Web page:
Sarah Taylor on the cusp of winning her 100th ODI cap for England: Sarah Taylor is a gem among stones. In a sport which has been predominantly ruled by men since time immemorial, the 26 year old England international has carved her niche with unrivalled proficiency and matchless zeal. Come February 12 and the Sussex wicket-keeper will don the England ODI jersey for a hundredth time when England Women will square off against their South African counterparts in the second ODI of the 3 match series at the Super Sport Park in Centurion.
Taylor made her international debut at the tender age of 16 in the first game of the two-match Test series between the English eves and India Women at LORD’S in August 2006. Ten years have passed since then and Sarah has grown from strength to strength as is evident from her tally of over 5,000 runs in international cricket. In fact she has captured several accolades in her decade spanning career. She happens to be the youngest woman cricketer to have surpassed the 1000 run mark in ODIs, the sole recipient of two ICC Women’s Cricketer of the Year awards in T20Is, a winner of the ICC Women’s ODI Cricketer of the Year award in 2014 and a triumphant member of two World Cup winning England teams which clinched the ICC Cricket World Cup and the ICC World T20 in 2009.
The game of willow and cork demands two basic skills in technique and temperament from its practitioners, irrespective of their gender. The ocular globes of sports fanatics in general have grown accustomed to the exhibition of disparate feminism by the likes of Serena Williams, Alex Morgan and Yelena Isinbayeva.
Taylor in many ways is a blend of all the aforementioned sportspersons. She brings to the park the sheer swiftness of an Isinbayeva, times the ball with the kind of grace attributed to Morgan and when needed, bludgeons the ball with the sort of brute force that one would associate with Serena’s prowess in the tennis court.
Resuming the discussion on the series to be played in the Rainbow nation, the forthcoming contest between England Women and South Africa Women will mark the beginning of the tenure of Mark Robinson; who was appointed as the coach of England Women by the ECB late last year. The series will feature three ODIs and two T20Is and will be an acid test for both teams prior to the initiation of the ICC World T20 which will kick start in another 2 months’ time. The 15- player English squad will be led by experienced campaigner Charlotte Edwards who has come under fire in recent times owing to her captaincy. The English players were drubbed at the hands of arch rivals Australia in the Women’s Ashes on English soil last year, for which Edwards’ dexterity as Captain has come under the scanner. But, Robinson is highly puffed up with his new assignment. ‘’I can’t wait to get going with the players in South Africa. Having started to work with some of them, having watched recent footage and through following the progress of those playing in the (rebel) Women’s Big Bash League, there’s no doubt that this is a hugely talented squad with enormous potential’’, said Robinson who had previously been in charge of the ECB National Academy. He further added, ‘’I am relishing the prospect of helping them unearth even more of that potential and to seeing them develop in their next chapter as professional cricketers. The ICC Women’s Championship table is currently very tight so the next 12 months are vitally important for us. We need to hit the ground running in the three ODIs against South Africa, who we know will pose a strong challenge on home soil. I am excited to see what this England team can do’’. Interestingly, while the female cricketers will be busy sweating out under the unabated rays of the sun, their male compatriots will also be seen locking horns with one another in the Men’s ODI series in South Africa.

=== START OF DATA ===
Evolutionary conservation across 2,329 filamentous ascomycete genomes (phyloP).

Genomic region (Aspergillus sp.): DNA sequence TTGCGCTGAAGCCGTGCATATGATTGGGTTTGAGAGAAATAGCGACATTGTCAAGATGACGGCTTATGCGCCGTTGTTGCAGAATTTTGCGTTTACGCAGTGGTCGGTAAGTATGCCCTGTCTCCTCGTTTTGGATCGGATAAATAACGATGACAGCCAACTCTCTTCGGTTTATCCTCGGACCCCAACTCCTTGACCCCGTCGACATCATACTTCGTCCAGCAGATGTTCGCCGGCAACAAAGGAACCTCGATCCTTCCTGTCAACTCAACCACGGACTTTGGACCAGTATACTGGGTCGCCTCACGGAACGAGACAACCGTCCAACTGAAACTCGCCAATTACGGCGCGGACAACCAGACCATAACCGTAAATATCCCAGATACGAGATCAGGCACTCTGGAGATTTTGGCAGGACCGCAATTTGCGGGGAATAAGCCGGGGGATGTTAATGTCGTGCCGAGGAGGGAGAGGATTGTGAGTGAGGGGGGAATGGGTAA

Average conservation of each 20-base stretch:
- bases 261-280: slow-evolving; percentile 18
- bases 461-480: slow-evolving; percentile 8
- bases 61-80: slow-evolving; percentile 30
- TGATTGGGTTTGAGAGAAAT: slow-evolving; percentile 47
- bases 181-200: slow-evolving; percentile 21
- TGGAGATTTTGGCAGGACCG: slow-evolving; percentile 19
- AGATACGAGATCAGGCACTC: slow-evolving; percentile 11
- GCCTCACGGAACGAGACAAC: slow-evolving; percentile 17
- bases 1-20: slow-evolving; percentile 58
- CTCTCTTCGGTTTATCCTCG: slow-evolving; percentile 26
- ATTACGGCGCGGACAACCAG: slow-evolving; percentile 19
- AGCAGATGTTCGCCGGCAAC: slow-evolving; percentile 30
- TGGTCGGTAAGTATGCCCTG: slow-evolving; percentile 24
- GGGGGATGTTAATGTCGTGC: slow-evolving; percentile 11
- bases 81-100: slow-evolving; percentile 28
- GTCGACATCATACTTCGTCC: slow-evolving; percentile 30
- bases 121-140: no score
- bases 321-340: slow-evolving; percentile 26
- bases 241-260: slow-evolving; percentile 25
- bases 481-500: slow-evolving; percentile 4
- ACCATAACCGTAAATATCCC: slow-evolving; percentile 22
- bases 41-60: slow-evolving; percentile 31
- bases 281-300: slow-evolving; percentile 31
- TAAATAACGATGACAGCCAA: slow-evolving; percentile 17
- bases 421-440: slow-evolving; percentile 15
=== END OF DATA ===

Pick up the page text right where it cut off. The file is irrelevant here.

22 players have managed to appear in over 100 ODIs in the history of Women’s cricket with England’s Charlotte Edwards sitting on the top of the table with 188 appearances. Barring Edwards, four other English women cricketers have been able to attain this distinct feat. After Charlotte Edwards (188 ODIs), JL Gunn (126 ODIs), Lydia Greenway (124 ODIs), Jane Smit (109) and Claire Taylor (105 ODIs), Sarah will become the sixth English woman cricketer to represent her nation in over hundred One-dayers.
Sarah is currently ranked 2nd in the ICC ODI Rankings for women and 3rd in the ICC T20I Rankings for Women. A tidy ‘woman’ behind the stumps, Sarah has effected 62 dismissals in 71 T20Is and 111 dismissals in 98 ODIs. That is as good as any you will find in Men’s cricket. The swift keeper is also a prolific batter having notched up 3218 runs in ODIs and 1805 runs in T20Is.
She scripted history by becoming the first woman cricketer to play men’s grade cricket when she represented Northern Districts against Port Adelaide in South Australia’s men’s tournament at Salisbury Oval in 2015. Her accomplishment at the highest level of the game reaffirms the notion that gender can never be a barrier, a hindrance to success in any field. An epitome of hard-work and perseverance, Taylor has set a template which ought to be modelled by the subsequent generations.
She is a lethal combination of beauty with brains like several other women but inimitable at the same time for the brain she possesses is an astute cricket brain.